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Atypical Antipsychotics in the Treatment of Schizophrenic Patients

  • Fester Einband
  • 352 Seiten
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Dieter Naber has been the director of the Psychiatric University Hospital in Hamburg, Germany, since 1995. After studying medicine... Weiterlesen
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Dieter Naber has been the director of the Psychiatric University Hospital in Hamburg, Germany, since 1995. After studying medicine in Göttingen and Bonn, Germany, Professor Naber worked at the Psychiatric Hospital of the University of Munich, Germany, from 1977 to 1995 as a ward doctor and then as a senior physician. In 1987, he gained a postdoctoral lecturing qualification with his lecture The etiological and therapeutic significance of endorphins in endogenous psychosis. Professor Naber conducted research during two periods at the National Institute of Mental Health, in 1978 1980 and again in 1984 1985. His current research concentrates on long-term neuroleptic treatment, efficacy and side effects of second-generation neuroleptics, and the subjective effects of neuroleptics. Martin Lambert is a professor of psychiatry at the University of Hamburg, where he is the head of the Psychosis Center, which includes the Psychosis Early Detection and Intervention Center (PEDIC). He performed his psychiatric training at the Department of Psychiatry and Psychotherapy at the University Medical Center in Hamburg, Germany. During his training, he spent 2 years at the Early Psychosis Prevention and Intervention Centre (EPPIC) in Melbourne, Australia. Professor Lambert's current research interests include the pharmacological and psychosocial treatment of schizophrenic, bipolar, and first-episode psychosis patients, and, especially, aspects of integrated care, remission and recovery, quality of life, and subjective wellbeing. Professor Lambert is the head of the network for a better mental health in Hamburg, which was founded by the German Research Association. He is the editor and author of several books about schizophrenia and has published various articles on schizophrenia and first-episode psychosis.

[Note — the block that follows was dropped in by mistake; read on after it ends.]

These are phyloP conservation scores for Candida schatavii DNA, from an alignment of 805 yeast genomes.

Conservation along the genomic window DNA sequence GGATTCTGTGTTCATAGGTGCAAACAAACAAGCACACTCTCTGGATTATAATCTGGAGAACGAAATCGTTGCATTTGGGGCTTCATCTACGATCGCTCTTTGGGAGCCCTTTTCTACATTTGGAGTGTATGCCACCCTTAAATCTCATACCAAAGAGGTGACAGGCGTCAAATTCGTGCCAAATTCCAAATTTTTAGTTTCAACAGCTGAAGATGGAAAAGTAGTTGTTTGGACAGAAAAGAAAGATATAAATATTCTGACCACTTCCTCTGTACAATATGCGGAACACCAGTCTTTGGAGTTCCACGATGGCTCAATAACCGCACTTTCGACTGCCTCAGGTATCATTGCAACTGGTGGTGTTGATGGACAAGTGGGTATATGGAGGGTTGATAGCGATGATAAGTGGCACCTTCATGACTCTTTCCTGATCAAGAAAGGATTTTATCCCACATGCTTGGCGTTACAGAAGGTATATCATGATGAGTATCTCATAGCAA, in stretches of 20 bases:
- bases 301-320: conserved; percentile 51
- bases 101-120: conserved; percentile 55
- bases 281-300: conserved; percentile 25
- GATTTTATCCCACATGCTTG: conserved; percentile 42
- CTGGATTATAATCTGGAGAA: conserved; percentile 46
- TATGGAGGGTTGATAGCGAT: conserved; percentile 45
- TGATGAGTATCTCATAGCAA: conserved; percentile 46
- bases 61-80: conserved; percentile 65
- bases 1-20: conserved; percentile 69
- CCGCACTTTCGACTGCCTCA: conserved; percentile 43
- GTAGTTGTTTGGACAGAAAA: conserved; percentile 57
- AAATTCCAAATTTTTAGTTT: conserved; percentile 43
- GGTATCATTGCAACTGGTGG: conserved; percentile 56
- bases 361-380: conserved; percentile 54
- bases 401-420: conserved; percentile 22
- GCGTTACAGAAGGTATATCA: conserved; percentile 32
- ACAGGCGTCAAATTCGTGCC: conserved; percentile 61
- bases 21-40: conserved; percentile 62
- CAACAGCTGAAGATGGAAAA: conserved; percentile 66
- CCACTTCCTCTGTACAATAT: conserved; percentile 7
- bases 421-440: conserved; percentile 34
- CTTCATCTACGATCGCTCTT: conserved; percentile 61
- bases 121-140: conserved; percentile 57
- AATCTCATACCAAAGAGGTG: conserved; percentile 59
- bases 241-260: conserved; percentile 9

Almost a half century after the introduction of antipsychotics the treatment of schizophrenia has improved substantially. Nonetheless, the treating physician is still faced with large problems especially over long-term treatment. The main shortcomings of treatment with conventional or typical antipsychotics result, among other reasons, from the low compliance: The majority of schizophrenia patients discontinues the use of typical antipsychotics within a couple of months. Furthermore these medications have little or no effect on schizophrenic negative and affective symptoms. These shortcomings of treatment with typical antipsychotics may explain in part why, despite substantial advances in the acute treatment of patients, long-term prognosis for most schizophrenia patients has not seen comparable improvement over the last 10-30 years. All of the above-mentioned problems represent important arguments for the wider use of atypical antipsychotics. The fundamental idea for this edition was not only to present the theoretical background for the respective problem areas, but to develop guidelines for relevant clinical treatment issues and present them as clearly as possible. With the help of many tables and figures the clinician can receive a summary of the most important information for treatment and theoretical background. A special section of this book is dedicated to describing the different substances which are today categorized as atypical antipsychotics.


Titel: Atypical Antipsychotics in the Treatment of Schizophrenic Patients
EAN: 9783895995286
ISBN: 978-3-89599-528-6
Format: Fester Einband
Herausgeber: Uni-Med
Genre: Klinische Fächer
Anzahl Seiten: 352
Gewicht: 771g
Größe: H247mm x B177mm x T22mm
Jahr: 2002